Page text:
Almost a year ago Hive OS introduced the function of remote access to workers via Teleconsole. This service immediately became very popular among our users for solving various remote maintenance tasks. Unfortunately, it has become very difficult to use this service lately because of instability in the service’s work, so the Hive team has begun to look for an alternative solution, which we are very pleased to present to you.
Hive Shell provides remote access to your workers using the Hive OS network infrastructure, and also has its own unique features such as access via an SSH client and console sharing. Let’s take a closer look at Hive Shell.
In the web interface in the “Remote Access” there are two items “Hive Shell Start” and “Hive Shell Stop”.
After starting the service through the menu item “Hive Shell Start” you will see the result of the command
The result of this command is a clickable link, clicking on which in the browser tab will open the terminal of the worker. You can also open the result of the command execution to take advantage of additional command features such as sending a web link to a technician or connecting using an SSH client (which will be discussed separately).
Attention! Send the access link to your worker only to a person you trust.
So it works:
Hive Shell can be launched both from the web interface and from the console. From the Hive Shell console, start the hssh command (valid parameters start | stop | restart).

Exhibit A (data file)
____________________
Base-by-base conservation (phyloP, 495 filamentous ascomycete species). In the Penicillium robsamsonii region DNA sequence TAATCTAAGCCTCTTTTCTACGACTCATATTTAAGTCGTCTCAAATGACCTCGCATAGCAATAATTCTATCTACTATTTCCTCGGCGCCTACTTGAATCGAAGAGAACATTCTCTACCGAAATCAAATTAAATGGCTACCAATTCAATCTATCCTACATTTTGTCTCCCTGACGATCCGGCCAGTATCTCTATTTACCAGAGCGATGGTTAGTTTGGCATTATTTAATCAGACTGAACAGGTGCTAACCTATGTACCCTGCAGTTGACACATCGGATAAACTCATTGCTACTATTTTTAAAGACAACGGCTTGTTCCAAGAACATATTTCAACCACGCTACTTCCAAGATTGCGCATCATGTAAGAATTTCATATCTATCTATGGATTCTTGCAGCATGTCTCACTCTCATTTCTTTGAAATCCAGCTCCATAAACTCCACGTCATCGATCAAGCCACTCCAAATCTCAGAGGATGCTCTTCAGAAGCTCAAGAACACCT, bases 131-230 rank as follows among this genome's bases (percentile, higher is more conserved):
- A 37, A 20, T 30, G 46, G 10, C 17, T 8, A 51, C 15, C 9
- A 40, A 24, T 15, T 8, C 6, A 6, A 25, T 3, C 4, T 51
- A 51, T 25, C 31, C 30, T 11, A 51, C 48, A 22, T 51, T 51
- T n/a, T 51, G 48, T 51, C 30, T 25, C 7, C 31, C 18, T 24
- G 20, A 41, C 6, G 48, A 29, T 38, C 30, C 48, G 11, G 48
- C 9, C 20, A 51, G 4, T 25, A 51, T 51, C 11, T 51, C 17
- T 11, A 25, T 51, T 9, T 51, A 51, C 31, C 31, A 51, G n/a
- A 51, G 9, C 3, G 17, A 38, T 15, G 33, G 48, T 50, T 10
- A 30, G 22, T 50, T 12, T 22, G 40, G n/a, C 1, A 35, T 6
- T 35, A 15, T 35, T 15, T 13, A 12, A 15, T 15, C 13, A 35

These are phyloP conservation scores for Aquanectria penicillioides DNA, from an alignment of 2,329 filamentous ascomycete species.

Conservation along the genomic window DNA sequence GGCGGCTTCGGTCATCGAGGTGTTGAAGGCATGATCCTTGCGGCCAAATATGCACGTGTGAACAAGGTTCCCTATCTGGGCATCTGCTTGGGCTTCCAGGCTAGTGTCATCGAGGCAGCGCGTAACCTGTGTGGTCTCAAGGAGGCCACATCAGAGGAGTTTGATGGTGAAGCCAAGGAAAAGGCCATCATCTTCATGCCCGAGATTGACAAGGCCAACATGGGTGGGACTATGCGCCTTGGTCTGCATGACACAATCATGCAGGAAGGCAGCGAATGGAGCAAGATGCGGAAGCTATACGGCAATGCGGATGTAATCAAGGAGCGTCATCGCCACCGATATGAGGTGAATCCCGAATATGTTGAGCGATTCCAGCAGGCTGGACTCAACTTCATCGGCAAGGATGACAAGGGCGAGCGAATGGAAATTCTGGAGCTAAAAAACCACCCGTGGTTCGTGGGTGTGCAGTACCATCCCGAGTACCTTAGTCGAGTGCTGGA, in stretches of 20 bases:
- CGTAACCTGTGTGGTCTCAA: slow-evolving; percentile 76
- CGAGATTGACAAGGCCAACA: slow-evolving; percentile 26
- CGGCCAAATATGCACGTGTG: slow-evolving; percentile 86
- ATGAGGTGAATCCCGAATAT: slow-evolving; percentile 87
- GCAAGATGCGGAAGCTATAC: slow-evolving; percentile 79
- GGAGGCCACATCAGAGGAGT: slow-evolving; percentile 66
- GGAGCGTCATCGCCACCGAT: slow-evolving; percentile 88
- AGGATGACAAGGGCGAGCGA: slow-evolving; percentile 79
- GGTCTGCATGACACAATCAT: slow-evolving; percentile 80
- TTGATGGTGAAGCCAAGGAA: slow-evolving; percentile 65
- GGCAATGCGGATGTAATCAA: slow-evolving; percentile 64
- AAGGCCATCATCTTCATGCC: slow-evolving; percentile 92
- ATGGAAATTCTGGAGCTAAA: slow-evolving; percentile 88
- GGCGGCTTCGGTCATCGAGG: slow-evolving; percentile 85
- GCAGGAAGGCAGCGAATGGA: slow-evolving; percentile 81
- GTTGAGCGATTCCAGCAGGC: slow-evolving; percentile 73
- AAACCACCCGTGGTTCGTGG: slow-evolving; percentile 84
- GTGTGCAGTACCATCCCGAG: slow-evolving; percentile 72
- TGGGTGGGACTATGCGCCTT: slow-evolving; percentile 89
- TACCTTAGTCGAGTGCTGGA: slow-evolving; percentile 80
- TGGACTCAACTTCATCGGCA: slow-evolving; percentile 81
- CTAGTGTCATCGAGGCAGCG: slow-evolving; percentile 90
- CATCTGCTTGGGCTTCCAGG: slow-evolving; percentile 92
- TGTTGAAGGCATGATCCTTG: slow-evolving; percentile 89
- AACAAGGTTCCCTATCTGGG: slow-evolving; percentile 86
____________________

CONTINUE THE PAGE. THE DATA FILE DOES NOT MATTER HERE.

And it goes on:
A very important feature of Hive Shell is the ability to share the console. You can watch (or even take part) the actions that are performed by the person with whom you have shared access to the worker through Hive Shell. Using this function is extremely simple - just open the same link that was shared with another person. This is how it looks (on the left - Hive Shell is launched in the FireFox browser, on the right - via the PuTTY client):
All actions performed in one console are also displayed in the other.
With Hive Shell, you can connect to your worker using an SSH client such as PuTTY.
To do this, you need to perform a one-time procedure - generate your private keys which can be done by using the program that is part of the PuTTY package - PuTTYgen (PuTTY Key Generator).
Start PuTTYgen and click the “Generate” button, randomly move the mouse cursor over the application field until the progress bar reaches the end.
Then click the “Save private key” button, you can ignore the warning about saving without a password by clicking “Yes” and save the key on your computer.
Next, you need to configure your SSH client using the generated private key. Run PuTTY, open the Connection section on the left and the SSH subsection in it and get Auth, on the right there will be a file selection menu where you need to select the private key saved in the previous step.
After that go to the Session section and save our profile. To do this, set the Host Name -
shell.hiveos.farm and the name of the profile, for example - Hive Shell and press the "Save" button to save.
In short, it looks like this:
The next step is very simple.
With the help of Hive Shell, you can also remotely update your Hive OS image.
Log in to your worker using Hive Shell:
Enter the command
After that, press the number 1.
The latest stable Hive OS image will automatically boot, unpack, and install.
Please note that if you have a slow Internet connection, downloading may take a considerable amount of time.
To prevent the Hive Shell session from interrupting (by default, 30 minutes) perform periodic actions in the window (for example, a mouse click)
After the update is completed, the rig will automatically reboot and the last stable image will be installed